Hard to argue with that, especially as Wyn’s latest weapon is a masterpiece of motorcycle art capable of arousing as much admiration in the parking lot of the local McDonalds as at the nearby Daytona International Speedway, rather than a megatron missile capable of obliterating half the world’s population. As such, it’s arguably the bike that Yamaha engineers dreamed of building back in 1984 when Japan’s first 500cc two-stroke race replica, the RZ/ RD500LC, was launched on an unsuspecting public, before being reined in by the massed ranks of accountants reluctant to grant too free an expression in the street guise to their company’s race engineers’ title-winning talents.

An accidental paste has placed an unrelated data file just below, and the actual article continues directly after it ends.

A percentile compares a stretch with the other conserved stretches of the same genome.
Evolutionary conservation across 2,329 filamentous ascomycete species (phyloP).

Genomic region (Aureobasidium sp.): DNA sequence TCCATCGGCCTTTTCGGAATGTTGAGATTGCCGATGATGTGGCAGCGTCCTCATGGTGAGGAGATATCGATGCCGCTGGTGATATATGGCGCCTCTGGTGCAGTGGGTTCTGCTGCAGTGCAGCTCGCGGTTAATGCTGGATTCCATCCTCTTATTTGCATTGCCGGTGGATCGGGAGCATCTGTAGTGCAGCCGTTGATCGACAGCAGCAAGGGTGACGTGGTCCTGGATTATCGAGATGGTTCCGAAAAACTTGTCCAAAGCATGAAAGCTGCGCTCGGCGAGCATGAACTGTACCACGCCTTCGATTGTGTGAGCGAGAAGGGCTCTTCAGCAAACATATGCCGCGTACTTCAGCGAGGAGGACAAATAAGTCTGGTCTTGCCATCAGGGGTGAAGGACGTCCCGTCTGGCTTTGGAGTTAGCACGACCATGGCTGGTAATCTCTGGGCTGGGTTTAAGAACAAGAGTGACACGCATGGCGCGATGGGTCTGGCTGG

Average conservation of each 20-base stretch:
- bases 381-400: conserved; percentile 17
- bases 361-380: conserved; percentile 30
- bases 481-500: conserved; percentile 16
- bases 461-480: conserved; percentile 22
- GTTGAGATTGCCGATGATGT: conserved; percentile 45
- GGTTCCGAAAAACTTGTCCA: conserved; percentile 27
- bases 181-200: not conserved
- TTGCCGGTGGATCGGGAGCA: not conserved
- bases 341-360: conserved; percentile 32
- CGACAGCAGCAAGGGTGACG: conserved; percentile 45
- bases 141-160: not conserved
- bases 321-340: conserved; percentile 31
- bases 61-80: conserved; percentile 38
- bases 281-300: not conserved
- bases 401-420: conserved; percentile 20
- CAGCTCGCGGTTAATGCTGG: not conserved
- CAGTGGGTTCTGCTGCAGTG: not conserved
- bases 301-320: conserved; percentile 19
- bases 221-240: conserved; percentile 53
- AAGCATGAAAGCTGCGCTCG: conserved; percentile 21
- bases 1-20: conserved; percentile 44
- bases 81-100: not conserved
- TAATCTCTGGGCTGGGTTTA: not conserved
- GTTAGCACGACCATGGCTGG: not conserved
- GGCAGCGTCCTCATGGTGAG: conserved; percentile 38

For much as the RD500LC was touted during its two years of production in 1984-85 as a Roberts/ Lawson racer-with-lights, it wasn’t regretfully really that at all. Rather, it was Elsie Yamaha on a steroid diet, after a session with the surgeons to double up on dyno power by the simple means of coupling together two liquid-cooled RZ/RD250LC parallel-twin stroker motors on a common crankcase, to create a 50° V4 reed-valve sportbike with serious performance potential. Only, by now the era of the modern superbike was dawning, and bikes like Yamaha’s own 20-valve FZ750, let alone the RC30 that’d allow Honda to rewrite the rulebook for sporting street bikes, were almost on us. So, the RZ/ RD500LC, like the NS400 Honda and RG500 Suzuki, instead became a niche-model footnote of J-bike evolution — but in doing so, it also became a cult bike, of which 8000 units in all were built during its two years of production, according to the International RZ/RD Owners Group which Wyn helps run. Of these, a bare majority were steel-framed bikes producing a claimed 87 bhp at 9500 rpm (78 bhp at the rear wheel) for the European, Canadian and Australasian markets, alongside a total of 3700 aluminum-chassis versions built exclusively for the Japanese home market under the RZV500R label, whose engine was detuned to 64 bhp to comply with Japanese legislation.
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